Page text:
Halting Debt Monetisation Won’t Affect Cash Flow if Revenue Forecasts Are Met: Finance Ministry
The Ministry of Finance has said that the cash flow will not be affected, with the halting of debt monetisation, should the government continue to receive dues and revenue as accounted for within the 2024 National Budget.
The recently in-office Mohamed Muizzu administration decided not to extend the practice of debt monetisation or overdrawing from public accounts, initiated during the pandemic by the Ibrahim Mohamed Solih administration by invoking emergency relief measures through parliament.
The Solih administration, backed by a Maldivian Democratic Party (MDP) majority in parliament, suspended parts of the Fiscal Responsibility Act, allowing the government to borrow MVR 4.4 billion from the central bank till the end of 2023.
However, the new Muizzu administration decided not to extend consent to overdraw from public accounts under the emergency condition that had been prevalent during the pandemic.
The Solih administration had overdrawn MVR 8.2 billion overt the past three years, mainly to meet the government’s cash flow.
Asked whether it would be difficult to manage cash flow without debt monetisation, the Ministry of Finance’s Chief Financial Budget Executive Ahmed Saruvash Adam said that since the MVR 2 billion ceiling had been reached, there was no space to utilise the overdraft facility.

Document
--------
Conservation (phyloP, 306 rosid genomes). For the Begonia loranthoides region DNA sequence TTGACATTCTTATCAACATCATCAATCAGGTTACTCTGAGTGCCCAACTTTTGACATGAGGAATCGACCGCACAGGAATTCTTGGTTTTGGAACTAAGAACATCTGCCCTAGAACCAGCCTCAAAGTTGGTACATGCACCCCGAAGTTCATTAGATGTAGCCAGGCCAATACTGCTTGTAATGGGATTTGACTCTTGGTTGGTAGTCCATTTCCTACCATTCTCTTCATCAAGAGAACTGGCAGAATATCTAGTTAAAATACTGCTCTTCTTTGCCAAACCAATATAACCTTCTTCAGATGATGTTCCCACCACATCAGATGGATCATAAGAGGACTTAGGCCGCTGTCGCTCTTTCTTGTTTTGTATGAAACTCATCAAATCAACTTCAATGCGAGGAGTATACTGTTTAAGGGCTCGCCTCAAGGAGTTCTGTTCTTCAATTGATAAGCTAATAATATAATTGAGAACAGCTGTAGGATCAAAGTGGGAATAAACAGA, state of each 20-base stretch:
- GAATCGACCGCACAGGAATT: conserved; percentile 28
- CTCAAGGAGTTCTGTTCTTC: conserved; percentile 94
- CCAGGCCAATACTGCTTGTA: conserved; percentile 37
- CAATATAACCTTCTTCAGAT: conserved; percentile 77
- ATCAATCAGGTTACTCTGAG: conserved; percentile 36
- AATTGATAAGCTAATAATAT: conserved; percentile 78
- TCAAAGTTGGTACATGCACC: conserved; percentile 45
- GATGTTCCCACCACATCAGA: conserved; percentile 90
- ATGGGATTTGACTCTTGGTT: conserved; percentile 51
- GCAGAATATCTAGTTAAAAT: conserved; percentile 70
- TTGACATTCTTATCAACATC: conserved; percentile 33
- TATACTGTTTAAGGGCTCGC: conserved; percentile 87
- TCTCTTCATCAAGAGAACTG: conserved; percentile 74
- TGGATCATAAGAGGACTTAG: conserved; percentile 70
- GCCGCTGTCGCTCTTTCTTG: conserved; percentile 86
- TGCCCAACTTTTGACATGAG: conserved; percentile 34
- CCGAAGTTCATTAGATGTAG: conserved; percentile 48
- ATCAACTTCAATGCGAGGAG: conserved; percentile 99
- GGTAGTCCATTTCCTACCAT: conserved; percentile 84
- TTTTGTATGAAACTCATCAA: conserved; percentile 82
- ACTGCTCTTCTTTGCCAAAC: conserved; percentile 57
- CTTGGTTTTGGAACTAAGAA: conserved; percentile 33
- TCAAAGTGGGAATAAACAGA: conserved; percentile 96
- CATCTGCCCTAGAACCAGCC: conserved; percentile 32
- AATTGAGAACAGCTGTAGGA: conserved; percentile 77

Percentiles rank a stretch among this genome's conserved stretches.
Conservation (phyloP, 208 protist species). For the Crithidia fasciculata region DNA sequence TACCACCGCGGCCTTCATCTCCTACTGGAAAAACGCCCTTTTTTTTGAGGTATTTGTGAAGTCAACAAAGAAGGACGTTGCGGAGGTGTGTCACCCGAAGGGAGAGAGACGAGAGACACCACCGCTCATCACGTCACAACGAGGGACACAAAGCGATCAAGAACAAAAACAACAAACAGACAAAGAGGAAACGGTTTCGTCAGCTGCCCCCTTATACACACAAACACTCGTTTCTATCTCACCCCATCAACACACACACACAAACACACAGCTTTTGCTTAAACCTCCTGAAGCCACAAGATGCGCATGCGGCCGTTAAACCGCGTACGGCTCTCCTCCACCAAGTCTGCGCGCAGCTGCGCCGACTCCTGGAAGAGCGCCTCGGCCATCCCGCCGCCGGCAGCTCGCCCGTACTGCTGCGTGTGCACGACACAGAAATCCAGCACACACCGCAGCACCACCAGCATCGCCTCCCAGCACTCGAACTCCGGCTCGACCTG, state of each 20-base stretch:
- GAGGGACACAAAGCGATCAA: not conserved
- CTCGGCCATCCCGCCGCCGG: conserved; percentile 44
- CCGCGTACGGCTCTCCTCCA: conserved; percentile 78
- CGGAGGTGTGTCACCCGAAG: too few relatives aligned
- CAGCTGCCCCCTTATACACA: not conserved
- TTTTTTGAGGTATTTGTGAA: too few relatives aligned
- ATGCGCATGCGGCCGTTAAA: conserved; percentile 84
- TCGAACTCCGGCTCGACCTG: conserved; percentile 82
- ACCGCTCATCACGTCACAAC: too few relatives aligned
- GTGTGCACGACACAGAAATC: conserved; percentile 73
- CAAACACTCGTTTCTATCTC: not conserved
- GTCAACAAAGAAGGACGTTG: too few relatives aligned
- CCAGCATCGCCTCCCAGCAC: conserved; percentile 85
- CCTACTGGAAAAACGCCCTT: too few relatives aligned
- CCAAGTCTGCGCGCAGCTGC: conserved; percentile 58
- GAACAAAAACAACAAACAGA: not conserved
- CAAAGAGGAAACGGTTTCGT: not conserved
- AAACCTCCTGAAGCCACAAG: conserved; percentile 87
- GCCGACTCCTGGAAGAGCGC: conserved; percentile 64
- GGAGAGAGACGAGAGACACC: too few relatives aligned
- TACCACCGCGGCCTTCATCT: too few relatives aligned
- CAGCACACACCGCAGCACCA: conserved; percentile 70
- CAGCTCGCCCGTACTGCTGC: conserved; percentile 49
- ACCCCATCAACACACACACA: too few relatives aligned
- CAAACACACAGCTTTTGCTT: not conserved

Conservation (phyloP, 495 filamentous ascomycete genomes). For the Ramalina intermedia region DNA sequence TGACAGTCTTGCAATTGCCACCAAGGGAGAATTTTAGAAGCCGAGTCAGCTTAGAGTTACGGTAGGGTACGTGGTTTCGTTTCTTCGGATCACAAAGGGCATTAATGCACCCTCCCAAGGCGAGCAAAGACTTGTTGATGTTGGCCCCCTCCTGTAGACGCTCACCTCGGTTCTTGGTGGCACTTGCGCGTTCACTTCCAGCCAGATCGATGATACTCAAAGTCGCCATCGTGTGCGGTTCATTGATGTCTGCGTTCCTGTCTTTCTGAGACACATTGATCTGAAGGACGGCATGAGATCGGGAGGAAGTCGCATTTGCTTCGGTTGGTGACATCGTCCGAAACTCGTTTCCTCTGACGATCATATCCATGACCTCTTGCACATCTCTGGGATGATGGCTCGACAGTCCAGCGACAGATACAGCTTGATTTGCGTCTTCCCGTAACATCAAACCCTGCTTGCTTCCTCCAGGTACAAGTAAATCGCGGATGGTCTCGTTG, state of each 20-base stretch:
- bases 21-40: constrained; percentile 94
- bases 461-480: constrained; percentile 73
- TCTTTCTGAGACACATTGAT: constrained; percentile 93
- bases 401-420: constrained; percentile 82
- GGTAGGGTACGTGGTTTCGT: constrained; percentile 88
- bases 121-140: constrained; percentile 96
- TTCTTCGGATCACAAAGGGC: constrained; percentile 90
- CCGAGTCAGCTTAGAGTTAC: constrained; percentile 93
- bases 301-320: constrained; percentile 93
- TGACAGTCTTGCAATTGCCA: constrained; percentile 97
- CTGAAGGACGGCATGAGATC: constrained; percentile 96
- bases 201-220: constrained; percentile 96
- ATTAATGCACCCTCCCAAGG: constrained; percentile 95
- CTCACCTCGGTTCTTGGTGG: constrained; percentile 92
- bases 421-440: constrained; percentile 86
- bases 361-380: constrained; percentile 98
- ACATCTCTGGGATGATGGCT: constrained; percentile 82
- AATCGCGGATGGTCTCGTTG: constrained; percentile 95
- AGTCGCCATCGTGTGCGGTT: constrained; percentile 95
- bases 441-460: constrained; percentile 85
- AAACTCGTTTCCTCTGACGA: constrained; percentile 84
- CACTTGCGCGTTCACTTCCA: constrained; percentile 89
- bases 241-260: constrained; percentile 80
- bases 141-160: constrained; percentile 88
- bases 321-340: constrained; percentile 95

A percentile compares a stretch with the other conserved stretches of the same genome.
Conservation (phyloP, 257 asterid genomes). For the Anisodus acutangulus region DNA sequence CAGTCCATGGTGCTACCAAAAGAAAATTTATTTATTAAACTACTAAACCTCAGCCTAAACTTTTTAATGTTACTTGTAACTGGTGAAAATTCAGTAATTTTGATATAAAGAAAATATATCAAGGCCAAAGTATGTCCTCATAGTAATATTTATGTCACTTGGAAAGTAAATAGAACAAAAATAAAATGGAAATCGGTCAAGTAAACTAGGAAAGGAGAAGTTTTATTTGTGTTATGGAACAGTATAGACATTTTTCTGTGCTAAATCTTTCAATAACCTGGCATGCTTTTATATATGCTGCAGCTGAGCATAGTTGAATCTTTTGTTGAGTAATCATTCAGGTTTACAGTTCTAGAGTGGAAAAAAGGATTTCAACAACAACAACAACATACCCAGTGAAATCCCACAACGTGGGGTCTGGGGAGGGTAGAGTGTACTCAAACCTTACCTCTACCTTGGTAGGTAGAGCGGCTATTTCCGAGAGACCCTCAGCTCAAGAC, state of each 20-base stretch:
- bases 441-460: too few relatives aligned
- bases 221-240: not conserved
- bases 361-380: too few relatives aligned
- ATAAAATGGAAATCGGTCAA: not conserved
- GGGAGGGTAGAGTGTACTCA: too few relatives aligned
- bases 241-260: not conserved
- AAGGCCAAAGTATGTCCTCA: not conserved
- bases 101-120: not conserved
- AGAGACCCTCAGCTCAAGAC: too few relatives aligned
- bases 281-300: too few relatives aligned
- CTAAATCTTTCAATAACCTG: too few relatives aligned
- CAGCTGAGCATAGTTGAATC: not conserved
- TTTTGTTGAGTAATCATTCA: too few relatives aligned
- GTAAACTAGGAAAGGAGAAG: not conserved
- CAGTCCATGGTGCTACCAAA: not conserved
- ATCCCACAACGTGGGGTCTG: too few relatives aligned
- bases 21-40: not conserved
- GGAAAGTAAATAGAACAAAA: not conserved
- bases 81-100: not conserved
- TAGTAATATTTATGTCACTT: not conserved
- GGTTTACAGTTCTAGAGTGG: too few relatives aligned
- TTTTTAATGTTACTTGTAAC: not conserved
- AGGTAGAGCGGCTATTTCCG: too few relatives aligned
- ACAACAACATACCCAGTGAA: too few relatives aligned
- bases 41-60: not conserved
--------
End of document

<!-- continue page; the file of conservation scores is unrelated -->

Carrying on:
If the dues and revenue matches what has been budgeted, there will be no difficulty in managing cash flow, he said.
“It is a deficit budget so the budget is being financed by borrowing. If we are getting debt inflows and revenue, it will not be difficult to manage cash flow,” Adam said.
The Parliament has approved a budget of MVR 49.8 billion for 2024, adding MVR 300 million to the proposed budget.
With revenue expected to be MVR 33.5 billion, the deficit of MVR 16.3 billion will be financed by borrowing from internal and external sources — this includes borrowing MVR 10.4 billion from external sources with the rest to be financed by internal debt.
However, when revenue falls short of the budgeted amount, and expenditures exceed the estimates, it has become commonplace every year for a supplementary budget to be submitted to parliament. Similarly, a supplementary budget of MVR 42.8 billion was submitted to Parliament towards the end of 2023.
The amount overdrawn from the public bank account has been securitised and converted into a long-term bond issued to the government by the Maldives Monetary Authority (MMA).
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